CoA questions agency’s unauthorized spending THE NATIONAL Irrigation Administration (NIA) has been found to use the budget for locally funded projects to unrelated costs such as Christmas bonuses and incentives, the state audit body reported. "Review of the disbursements using General Fund 101 disclosed that expenses not related to the funds for the implementation of the locally funded irrigation projects in the amount of 48,498,189.00 were charged against the fund..." the Commission on Audit (CoA) said in a report. All offices of the NIA nationwide spent 43.56 million of the fund for incentives under the collective negotiation agreement (CNA), while the NIA central office spent almost 1 million out of the budget for locally funded and foreign-assisted projects. The CNA is a performance-based cash incentive that is taken from an agency’s savings. The NIA office in Region 6 (Western Visayas), moreover, obtained 497,051.90 and 1.5 million which was earmarked for the repair of office equipment and traveling expenses, respectively, for events such as the agency’s anniversary celebration and board meeting in the resort island of Boracay. The same regional office also used the fund for hotel accommodations and meals of visitors from the NIA central office, "pasalubong" [take-home goods], and utilities totaling 1.89 million. The costs were "recorded as construction-in-progress," according to the CoA, despite a CoA circular dated 1994 that limited the use of trust funds for a specific purpose, and that "in no case" will it be used for the "additional compensation to employees, incentive pay, bonuses, honorarium or other forms of additional compensation." Aside from the need to comply with laws on the use of trust funds, the CoA asked the NIA to return the amount paid for the expenses to the Bureau of the Treasury. In the same CoA report, the NIA management stated that the 5% management fee is "separate and distinct from the 3.5% general engineering and administration expense." On the CNA paid out of project funds, the management said that an agency circular allowed such payment. The NIA said it is authorized to charge for administration and engineering "5% of the total cost of projects undertaken by it" under the amended Republic Act (RA) 3601, which created the agency.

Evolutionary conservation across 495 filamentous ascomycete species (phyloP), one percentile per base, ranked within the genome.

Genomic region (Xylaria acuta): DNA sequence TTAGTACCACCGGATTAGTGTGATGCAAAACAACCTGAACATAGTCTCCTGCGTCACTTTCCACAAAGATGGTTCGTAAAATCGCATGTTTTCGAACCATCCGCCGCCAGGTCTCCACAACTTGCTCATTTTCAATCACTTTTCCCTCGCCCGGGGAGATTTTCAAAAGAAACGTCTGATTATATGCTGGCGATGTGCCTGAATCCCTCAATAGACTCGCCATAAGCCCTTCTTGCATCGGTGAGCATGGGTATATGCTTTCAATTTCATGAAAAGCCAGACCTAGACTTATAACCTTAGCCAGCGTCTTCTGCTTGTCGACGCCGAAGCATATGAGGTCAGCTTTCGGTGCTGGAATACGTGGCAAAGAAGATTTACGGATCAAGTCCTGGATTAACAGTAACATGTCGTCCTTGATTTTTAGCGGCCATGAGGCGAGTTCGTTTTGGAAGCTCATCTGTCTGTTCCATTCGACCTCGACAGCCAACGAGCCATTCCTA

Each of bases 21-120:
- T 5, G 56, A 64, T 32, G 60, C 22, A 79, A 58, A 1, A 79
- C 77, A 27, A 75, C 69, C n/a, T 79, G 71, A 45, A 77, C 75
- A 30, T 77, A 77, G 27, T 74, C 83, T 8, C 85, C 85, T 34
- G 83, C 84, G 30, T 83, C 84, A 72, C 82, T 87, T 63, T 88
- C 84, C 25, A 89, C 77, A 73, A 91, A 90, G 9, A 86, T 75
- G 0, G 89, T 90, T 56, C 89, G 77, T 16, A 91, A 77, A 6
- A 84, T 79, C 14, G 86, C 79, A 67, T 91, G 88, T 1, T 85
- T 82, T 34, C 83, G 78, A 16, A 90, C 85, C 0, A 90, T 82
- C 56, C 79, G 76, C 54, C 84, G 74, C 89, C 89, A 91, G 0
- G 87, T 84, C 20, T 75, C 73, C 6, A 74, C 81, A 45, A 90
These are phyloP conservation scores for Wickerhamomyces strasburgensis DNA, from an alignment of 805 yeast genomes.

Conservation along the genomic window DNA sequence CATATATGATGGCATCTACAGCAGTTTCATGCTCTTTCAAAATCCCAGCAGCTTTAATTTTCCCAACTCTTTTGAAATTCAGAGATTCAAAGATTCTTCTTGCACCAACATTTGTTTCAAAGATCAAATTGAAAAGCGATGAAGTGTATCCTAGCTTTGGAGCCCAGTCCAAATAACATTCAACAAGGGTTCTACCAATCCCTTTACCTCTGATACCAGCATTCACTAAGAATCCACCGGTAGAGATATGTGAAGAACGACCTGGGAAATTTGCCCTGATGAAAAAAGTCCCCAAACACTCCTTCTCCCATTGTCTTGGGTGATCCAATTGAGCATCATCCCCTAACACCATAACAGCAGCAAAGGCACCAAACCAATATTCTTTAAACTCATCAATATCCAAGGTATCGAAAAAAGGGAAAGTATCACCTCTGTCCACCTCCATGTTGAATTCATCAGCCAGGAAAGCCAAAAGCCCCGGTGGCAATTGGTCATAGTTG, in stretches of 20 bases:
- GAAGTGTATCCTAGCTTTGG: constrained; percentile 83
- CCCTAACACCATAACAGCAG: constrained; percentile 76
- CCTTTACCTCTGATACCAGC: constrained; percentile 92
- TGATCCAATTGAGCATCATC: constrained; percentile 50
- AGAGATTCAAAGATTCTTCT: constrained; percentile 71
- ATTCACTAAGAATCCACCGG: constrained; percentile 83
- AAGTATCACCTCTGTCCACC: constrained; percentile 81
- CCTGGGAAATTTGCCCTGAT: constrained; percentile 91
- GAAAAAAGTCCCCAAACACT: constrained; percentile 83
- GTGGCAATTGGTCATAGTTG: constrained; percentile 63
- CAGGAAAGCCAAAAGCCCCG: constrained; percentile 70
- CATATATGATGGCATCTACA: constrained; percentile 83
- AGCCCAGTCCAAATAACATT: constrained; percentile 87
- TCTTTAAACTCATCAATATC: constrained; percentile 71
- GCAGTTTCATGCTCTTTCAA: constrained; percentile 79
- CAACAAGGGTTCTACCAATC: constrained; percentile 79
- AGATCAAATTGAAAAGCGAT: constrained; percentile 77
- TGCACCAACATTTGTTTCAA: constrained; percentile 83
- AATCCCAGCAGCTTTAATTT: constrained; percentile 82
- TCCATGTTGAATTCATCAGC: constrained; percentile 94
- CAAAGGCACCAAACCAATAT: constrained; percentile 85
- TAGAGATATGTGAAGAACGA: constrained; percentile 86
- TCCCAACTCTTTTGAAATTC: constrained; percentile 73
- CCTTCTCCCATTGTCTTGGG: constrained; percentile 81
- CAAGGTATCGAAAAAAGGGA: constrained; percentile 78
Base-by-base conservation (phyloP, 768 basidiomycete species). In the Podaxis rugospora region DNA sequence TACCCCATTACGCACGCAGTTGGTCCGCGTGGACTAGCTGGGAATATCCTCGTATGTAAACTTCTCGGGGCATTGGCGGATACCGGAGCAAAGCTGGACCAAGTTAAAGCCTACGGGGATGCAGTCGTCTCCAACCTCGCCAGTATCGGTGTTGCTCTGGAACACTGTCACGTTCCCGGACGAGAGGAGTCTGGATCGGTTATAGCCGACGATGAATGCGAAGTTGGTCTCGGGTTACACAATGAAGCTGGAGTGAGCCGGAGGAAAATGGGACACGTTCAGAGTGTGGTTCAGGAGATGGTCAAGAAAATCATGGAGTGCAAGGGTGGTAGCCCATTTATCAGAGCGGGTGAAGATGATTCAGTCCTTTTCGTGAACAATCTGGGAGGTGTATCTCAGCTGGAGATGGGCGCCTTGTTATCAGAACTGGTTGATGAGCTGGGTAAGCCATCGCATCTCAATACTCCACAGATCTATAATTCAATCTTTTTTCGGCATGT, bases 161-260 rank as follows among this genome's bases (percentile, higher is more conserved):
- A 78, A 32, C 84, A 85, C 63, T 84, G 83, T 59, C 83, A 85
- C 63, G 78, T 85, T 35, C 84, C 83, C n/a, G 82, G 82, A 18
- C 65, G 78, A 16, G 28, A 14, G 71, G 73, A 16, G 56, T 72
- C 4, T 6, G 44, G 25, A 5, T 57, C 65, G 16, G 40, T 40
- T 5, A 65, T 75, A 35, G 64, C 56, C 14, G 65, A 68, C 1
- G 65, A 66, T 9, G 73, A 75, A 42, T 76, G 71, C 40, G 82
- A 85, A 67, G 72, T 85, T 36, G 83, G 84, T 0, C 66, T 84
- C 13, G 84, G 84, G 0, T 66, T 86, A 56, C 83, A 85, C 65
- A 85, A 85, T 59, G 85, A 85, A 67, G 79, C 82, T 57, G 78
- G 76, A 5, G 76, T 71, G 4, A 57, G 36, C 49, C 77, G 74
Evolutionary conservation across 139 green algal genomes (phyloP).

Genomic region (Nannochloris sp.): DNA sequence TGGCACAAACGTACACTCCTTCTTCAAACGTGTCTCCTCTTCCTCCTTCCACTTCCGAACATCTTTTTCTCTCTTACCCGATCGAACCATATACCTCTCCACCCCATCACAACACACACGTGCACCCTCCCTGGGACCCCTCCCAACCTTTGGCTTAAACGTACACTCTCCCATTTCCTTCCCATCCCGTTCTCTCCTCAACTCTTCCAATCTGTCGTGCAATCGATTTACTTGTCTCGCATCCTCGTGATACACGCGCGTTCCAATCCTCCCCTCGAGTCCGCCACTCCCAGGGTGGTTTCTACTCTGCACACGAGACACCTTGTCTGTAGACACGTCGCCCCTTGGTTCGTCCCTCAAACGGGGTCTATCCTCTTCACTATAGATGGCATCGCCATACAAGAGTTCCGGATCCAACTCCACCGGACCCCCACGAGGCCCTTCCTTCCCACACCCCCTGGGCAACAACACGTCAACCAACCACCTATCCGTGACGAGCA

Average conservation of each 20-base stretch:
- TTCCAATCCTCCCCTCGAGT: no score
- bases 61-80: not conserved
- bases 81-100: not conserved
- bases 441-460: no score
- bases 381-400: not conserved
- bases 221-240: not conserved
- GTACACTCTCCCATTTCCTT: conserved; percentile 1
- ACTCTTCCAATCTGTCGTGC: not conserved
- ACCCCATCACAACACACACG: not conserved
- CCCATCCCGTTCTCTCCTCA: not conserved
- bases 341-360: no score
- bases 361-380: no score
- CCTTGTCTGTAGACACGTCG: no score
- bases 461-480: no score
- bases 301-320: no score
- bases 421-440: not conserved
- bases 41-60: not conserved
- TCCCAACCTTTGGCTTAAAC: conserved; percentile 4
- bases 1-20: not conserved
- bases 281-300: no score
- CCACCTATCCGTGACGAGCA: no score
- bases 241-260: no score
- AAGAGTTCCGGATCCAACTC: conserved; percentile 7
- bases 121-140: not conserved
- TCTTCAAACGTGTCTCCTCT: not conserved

Meanwhile, the NIA also said that it based the management fee rate on the allotment released by the Budget department for locally funded projects instead of the total cost of completed undertakings, the CoA report stated. The management further said in the report that the agencyâ€™s operations will be "hampered" if the management fee will be collected only after the projects are completed. The CoA, however, noted that the management fee was at a higher 5.61%, or beyond the ceiling set under RA 3601, resulting in overpayment. The NIA collected 480.3 million, which is higher by 52.05 million based on the 5% fee rate, out of the 857 million received for the implementation of locally funded projects. The CoA then requested the agency to "remit to the Bureau of the Treasury the noted overpayment of management fee amounting to 52.052 million and 18.015 million for 2011 and 2010, respectively." -- M. J. O. Cantilero
1.8-M sakahan patutubigan ng NIA Ni Butch Quejada (Pilipino Star Ngayon) Updated October 01, 2012 12:00 AM Comments (0)